On April 30th, far-right Catholic author Taylor Marshall and his cohost, author Timothy Gordon, posted a YouTube video as part of their regular #TnT chat series called “Why do Secularists and Mohammedans Unite?” The plan, Marshall explained, was to speak about what they saw as a strange alliance between “politically correct secularists” in Europe and North America and the Muslims Marshall and Gordon believe aim to destroy the West.
Citing the murder of hundreds of Christian churchgoers in Sri Lanka, Marshall and Gordon spent most of the episode attacking Islam, which Gordon called “our bloodthirsty enemy” and Marshall called “just a corrupt, foul religion.” Early in the video, Marshall let loose a stream of invective that captures the tone of the whole piece:
We need to, we Catholics, we need to start saying, no, this is of the devil. I don’t want a society where children are married to adult men. I don’t want a society where it’s okay to lie to infidels. I don’t want a society where forced conversions or honor killings are condoned by the so-called divine law. I don’t want a society with polygamy. All these things are great evils. They must convert or be wiped off the face of the earth. You cannot have civilization with Islam. Period.
In response, Gordon — quoting the movie Tombstone — compared Muslims to bugs. “There’s no live and let live with bugs,” he said.
Down the digital rabbit hole
Not long ago, I looked up the Twitter “follow” lists of Marshall and Gordon, along with those of Michael Voris, the head of ultra-orthodox media outlet Church Militant, and OnePeterFive writers Steve Skojec and Stefanie Nicholas. These are members of what Washington Post writer Michelle Boorstein calls “an influential and tightly knit conservative Catholic digital media network.” They also identify as “traditionalists,” or "trads," devotees of the Traditional Latin Mass, fans of veils on women at church, and vociferous critics of Pope Francis and what they see as the modernist destruction of the Catholic Church. Who do these people listen to? I wondered. What is their media diet?
Some of what I found was predictable: they mostly follow each other, and the accounts of other Catholic conservatives, and a lot of Fox News personalities and Republican politicians. “These people have hitched their wagons to Trump’s presidency, to his tactics” said Jason Steidl of Fordham University to NBC News. You won’t see many people of color on their follow lists, or liberals. But one aspect of the lists stands out: the preponderance of accounts from some of the most extreme voices of the alt-right.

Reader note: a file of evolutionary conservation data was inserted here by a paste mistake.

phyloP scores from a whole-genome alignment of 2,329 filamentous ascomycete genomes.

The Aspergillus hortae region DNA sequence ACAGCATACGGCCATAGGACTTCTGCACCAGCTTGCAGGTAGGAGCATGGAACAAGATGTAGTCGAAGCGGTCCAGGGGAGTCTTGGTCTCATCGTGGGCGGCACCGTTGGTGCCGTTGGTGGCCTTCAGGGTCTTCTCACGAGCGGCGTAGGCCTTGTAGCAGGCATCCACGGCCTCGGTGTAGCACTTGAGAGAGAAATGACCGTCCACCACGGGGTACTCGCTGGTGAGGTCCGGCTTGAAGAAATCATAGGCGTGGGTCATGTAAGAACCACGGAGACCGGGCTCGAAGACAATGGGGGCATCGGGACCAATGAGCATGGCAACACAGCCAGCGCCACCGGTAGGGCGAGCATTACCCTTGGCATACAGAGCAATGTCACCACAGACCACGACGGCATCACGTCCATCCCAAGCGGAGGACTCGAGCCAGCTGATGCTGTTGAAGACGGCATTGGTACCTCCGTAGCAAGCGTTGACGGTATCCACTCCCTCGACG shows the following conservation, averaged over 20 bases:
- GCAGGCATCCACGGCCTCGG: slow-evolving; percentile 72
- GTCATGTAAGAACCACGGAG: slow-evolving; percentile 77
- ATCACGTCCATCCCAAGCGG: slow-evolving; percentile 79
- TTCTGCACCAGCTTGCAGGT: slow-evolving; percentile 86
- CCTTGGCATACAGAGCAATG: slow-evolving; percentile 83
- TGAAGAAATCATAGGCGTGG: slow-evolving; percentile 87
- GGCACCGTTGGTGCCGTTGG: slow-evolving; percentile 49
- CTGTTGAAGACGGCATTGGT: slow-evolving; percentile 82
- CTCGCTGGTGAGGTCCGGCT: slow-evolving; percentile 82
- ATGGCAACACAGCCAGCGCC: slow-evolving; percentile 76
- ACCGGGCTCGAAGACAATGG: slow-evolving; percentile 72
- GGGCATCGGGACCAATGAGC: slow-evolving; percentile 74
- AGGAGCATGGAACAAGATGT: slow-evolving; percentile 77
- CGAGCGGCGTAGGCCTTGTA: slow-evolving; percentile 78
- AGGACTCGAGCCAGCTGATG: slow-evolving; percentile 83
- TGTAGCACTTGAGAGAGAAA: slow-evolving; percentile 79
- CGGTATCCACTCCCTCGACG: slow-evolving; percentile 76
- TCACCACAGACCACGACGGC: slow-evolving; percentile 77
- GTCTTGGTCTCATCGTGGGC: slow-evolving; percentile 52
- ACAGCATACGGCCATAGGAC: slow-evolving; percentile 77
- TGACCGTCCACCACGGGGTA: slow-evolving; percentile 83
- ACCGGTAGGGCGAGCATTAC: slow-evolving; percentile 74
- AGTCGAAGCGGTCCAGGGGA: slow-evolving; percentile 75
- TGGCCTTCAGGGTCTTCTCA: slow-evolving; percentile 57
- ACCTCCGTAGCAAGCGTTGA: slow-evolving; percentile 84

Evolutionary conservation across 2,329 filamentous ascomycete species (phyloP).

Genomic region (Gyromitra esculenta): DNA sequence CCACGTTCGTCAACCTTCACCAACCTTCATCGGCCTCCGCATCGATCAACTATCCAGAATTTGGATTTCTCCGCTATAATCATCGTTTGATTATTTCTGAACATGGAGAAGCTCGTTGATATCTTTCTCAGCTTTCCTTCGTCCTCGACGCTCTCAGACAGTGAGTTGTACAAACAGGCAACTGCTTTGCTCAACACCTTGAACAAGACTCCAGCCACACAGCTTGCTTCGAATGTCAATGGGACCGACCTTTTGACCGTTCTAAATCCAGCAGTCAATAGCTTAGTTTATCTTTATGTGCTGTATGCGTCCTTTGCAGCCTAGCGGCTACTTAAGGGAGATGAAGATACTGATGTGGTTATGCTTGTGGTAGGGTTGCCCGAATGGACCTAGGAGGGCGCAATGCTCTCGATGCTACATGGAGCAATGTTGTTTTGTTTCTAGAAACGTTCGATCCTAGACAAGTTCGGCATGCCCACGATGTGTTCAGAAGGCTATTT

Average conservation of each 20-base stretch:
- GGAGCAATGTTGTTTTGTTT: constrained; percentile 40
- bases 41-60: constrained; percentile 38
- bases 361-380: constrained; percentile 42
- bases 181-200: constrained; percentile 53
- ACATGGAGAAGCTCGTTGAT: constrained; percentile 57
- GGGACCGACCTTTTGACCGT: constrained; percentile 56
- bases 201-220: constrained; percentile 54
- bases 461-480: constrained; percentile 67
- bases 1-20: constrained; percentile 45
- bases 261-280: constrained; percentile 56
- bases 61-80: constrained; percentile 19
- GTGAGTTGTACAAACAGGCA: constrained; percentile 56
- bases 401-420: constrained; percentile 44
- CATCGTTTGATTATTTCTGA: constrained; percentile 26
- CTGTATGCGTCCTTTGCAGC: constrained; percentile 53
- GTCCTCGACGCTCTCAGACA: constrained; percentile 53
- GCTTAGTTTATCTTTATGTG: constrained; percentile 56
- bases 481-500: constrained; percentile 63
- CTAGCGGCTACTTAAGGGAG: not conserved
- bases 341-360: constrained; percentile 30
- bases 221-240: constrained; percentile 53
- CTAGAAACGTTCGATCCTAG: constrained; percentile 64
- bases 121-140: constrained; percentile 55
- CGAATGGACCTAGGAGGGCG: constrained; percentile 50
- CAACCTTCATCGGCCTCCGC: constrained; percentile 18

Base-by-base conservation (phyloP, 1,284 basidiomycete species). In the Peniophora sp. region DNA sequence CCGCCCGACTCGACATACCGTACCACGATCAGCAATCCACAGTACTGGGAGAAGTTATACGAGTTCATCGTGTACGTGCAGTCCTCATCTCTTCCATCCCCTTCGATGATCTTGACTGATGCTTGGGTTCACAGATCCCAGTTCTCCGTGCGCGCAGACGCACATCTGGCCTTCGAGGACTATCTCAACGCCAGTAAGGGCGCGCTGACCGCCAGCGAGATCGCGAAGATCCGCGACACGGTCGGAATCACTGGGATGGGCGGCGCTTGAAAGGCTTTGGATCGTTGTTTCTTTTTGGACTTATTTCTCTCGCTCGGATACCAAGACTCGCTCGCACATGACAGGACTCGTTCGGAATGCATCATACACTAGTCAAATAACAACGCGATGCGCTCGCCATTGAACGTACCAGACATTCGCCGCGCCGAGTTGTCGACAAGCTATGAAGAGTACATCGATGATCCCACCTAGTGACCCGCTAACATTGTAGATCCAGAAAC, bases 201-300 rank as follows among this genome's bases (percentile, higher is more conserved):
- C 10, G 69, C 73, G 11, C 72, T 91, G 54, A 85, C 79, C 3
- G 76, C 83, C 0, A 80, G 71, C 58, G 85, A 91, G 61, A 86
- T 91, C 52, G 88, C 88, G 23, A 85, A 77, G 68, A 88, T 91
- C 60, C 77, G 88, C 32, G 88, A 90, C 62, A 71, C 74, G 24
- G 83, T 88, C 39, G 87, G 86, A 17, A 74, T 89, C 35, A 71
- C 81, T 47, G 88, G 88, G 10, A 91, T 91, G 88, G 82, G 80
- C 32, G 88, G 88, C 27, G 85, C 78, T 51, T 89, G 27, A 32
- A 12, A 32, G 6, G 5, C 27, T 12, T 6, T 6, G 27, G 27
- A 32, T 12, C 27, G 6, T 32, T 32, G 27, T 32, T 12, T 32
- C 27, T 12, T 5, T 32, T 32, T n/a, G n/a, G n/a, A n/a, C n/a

Marshall and Church Militant follow Paul Joseph Watson, the Infowars personality and conspiracy theorist; Marshall, Nicholas, and Skojec follow Stefan Molyneux, the “race realist” who uses dubious scientific data to suggest that some races are less intelligent and more prone to criminality than others. Marshall, Nicholas, Gordon, and Church Militant all follow Faith Goldy, the “ethnonationalist” who rails against immigration and frequently bewails the declining proportion of white people in Europe, the U.S., and her native Canada. Goldy is the only Catholic (Ukrainian Greek Catholic Church) of the three and has close ties to the Catholic Right. Marshall and Gordon have each appeared on her YouTube channel, and Nicholas has interacted with her tweets more than 100 times since 2017.
Of course, following someone on Twitter does not necessarily indicate agreement with their ideology. But these traditionalist Catholics don’t just follow leading alt-right figures, they share, like, and comment on their ideas — even the most controversial. On June 28, Goldy shared a link to an article featuring a controversial statement the Dalai Lama made about migrants: “A limited number is OK. But the whole of Europe [will] eventually become a Muslim country … Or African country … Europe is for Europeans.” Marshall responded: “When the Dalai Lama sounds more based than the Pope regarding the future of Europa.”
Then, on July 9th, after Jeffrey Epstein was arrested for allegedly raping teenaged girls, Molyneux tweeted out what Talking Points Memo called “a fit of anti-Semitic innuendo.” “I wonder,” Molyneux wrote, “Did Jeffrey Epstein abuse any Jewish girls?” Marshall liked the tweet.
Trad Catholics on Muslims
I emailed Princeton professor Robert George, the prominent Catholic natural law thinker, about Marshall and Gordon’s video. George didn’t want to watch it, though he told me, based on the quotes I shared with him, that it “sounds disgusting.” George is no theological or political liberal; most recently, he was in the news for his involvement with the Trump administration’s controversial “Commission on Unalienable Rights,” which critics worry will redefine the idea of human rights to exclude protections for LGBTQ people.